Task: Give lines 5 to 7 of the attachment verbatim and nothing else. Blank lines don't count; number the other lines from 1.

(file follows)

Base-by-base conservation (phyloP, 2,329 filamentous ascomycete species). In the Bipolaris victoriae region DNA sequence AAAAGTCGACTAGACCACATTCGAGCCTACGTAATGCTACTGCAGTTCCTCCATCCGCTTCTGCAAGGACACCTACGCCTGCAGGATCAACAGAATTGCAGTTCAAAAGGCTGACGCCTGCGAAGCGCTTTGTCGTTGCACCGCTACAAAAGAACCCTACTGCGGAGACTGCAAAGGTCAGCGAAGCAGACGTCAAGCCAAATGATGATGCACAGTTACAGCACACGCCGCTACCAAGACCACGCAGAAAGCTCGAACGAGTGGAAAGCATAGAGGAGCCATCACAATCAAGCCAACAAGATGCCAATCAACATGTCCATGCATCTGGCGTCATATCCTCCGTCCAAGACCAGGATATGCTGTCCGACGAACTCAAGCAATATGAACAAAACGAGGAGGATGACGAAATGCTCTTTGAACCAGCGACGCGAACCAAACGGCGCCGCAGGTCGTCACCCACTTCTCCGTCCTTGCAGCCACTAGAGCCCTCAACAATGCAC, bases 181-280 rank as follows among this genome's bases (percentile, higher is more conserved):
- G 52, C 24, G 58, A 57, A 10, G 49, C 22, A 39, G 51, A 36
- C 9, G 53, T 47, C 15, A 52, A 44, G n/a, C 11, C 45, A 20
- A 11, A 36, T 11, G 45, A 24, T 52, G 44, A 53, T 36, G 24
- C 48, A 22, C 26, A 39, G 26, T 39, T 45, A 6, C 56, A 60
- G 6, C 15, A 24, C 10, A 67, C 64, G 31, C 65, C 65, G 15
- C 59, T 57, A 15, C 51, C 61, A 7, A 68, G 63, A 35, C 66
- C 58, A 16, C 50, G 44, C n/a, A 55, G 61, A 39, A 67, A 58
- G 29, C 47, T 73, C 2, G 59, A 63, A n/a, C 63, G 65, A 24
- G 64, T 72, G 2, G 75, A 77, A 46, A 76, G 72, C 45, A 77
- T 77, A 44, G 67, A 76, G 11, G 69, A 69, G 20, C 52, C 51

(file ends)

- C 48, A 22, C 26, A 39, G 26, T 39, T 45, A 6, C 56, A 60
- G 6, C 15, A 24, C 10, A 67, C 64, G 31, C 65, C 65, G 15
- C 59, T 57, A 15, C 51, C 61, A 7, A 68, G 63, A 35, C 66